Did you just pull a “I know you are, but what am I?”
Again, a really good listen (from CBC’s Frontburner podcast), that discusses a lot of what you’re bringing up. Including why thing process was much quicker, how that happened, and why it has moved so much faster than potential drugs and vaccines for other viruses.
And by the way, you still haven’t referenced any evidence to support that the pharmaceutical companies can confidently state the vaccine is safe. And that is because they can’t hence why all of them are insisting on liability waivers or caps.
That is correct I was not involved in making the vaccine. I am a critical physician and I am involved in the distribution of the vaccine and was asked to be of the reviewers of the vaccine data.
However the question as to if there is a serious side effect 2 years out exists no one can answer. Even if you make the vaccine - the disease itself has only been out a year.
The rush to market is because the options were either wait 2 years and release it with 2 years of COVID spread or test for 4 months and if it appears safe and effective five start rolling it out because the disease itself is so horrible.
We do have data a year out on people with serious COVID (estimated to be about 5 percent of all infections).
The odds that a serious side effect that effects more than 5 percent of all takers is worse than what we already know these 5 percent are experiencing now is very small.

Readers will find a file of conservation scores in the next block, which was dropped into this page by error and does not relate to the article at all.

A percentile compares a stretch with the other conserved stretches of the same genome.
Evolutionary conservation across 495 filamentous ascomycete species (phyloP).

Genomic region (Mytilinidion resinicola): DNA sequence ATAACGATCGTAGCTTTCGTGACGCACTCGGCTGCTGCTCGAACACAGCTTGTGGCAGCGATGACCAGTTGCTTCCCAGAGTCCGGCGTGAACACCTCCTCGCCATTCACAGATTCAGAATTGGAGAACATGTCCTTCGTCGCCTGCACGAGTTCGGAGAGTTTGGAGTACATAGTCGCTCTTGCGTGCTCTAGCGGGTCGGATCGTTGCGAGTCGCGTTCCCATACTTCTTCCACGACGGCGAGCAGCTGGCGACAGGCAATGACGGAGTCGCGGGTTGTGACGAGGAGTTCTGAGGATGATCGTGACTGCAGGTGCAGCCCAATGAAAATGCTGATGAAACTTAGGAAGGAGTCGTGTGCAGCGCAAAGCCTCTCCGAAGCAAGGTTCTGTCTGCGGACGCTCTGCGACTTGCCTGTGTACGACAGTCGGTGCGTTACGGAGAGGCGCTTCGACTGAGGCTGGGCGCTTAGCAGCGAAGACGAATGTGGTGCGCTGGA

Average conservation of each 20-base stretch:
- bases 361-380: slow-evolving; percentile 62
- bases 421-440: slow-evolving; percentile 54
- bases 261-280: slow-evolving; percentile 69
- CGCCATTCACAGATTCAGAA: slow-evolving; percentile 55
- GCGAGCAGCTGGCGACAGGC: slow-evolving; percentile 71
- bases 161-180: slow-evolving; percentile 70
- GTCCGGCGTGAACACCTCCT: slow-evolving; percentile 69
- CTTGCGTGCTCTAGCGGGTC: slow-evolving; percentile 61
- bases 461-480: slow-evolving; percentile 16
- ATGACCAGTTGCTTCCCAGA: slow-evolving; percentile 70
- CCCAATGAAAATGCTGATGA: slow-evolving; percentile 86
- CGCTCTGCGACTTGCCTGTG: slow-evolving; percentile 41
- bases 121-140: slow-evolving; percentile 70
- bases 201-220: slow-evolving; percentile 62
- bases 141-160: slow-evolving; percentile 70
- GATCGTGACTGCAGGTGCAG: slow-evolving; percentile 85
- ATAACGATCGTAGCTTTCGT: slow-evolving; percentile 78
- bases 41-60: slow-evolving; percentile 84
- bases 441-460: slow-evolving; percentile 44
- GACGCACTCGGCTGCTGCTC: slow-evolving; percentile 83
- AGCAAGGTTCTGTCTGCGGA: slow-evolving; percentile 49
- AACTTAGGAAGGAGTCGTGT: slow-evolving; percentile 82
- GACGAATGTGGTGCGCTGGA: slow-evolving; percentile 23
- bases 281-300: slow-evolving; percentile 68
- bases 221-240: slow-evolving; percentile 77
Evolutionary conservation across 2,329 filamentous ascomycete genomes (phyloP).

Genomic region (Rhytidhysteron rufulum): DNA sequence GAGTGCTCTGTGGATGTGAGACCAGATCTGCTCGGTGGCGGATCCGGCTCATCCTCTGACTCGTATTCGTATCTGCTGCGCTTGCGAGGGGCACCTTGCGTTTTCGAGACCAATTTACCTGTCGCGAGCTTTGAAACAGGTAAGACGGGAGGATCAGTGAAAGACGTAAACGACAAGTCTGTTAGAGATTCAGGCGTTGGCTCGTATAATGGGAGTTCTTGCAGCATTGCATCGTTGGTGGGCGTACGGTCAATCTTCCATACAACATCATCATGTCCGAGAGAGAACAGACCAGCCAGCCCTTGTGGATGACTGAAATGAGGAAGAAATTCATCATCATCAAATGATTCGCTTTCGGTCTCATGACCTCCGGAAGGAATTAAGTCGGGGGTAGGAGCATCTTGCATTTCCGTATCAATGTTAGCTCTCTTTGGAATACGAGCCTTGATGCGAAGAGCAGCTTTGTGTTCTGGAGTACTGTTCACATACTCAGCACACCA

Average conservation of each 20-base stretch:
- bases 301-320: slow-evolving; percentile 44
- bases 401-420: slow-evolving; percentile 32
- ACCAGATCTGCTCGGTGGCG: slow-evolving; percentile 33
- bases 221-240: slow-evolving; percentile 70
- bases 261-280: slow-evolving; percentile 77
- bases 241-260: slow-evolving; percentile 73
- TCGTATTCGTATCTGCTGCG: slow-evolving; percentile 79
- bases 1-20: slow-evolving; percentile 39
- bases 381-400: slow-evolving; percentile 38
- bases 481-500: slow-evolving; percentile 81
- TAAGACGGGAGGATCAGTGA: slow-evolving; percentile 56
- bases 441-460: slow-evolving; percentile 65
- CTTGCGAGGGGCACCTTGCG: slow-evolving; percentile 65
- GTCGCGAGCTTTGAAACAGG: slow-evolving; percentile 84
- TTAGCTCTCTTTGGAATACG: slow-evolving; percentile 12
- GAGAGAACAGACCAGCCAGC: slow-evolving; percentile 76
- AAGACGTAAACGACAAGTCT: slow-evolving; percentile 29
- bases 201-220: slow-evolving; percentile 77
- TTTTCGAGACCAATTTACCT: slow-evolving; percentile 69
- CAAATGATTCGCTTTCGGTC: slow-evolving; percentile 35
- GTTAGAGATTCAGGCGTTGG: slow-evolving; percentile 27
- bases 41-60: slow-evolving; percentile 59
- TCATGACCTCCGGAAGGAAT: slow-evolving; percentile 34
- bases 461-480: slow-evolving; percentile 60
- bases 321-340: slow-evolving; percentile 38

Again it’s a personal choice and if you feel that you have done your due diligence and decided against it that is your choice and should be respected.
However the reasons we don’t have long term data isn’t a conspiracy to cover up something or make money before a side effect is discovered. It’s because the known is likely worse than the unknown.
I wouldn’t say when I think it would be safe to take as that would be years and years down the road. I would be more likely to accept the risk/benefit ratio 12 months after the first doses have been administered assuming no major side effects have been reported.
As an example of the low testing standards, how could Pfizer not have identified the anaphylactoid reaction during the trials?
If you guys wanna not vaccinate and give up the privilege of attending live sports events and concerts; taking trips on airplanes, trains, or other mass transit; attending public institutions like schools and universities, etc… that’s on you. Personally I’m gonna be first in line for this thing and hopefully the reduced demand for tickets due to anti-vaxxers being forced to hide away from society will lead to some good deals on pricing when shit finally starts getting back to normal.
Also, there are plenty of COVID vaccine candidates that wont’ be approved, nor will make it out of early clinical trial phases. There are many vaccines in various stages of trial. This is one of I believe 46, that has made it through the trials.
So let’s stop acting like there is major oversight and a rush to market here.
On the Bell’s Palsy situation…
Bell’s palsy affects about 1 in every 5,000 people. In a trial with over 40,000, there will be people who suffer from medical issues that aren’t tied to the vaccine. As such, that’s why I believe this isn’t actually tied to the vaccine, or regulation.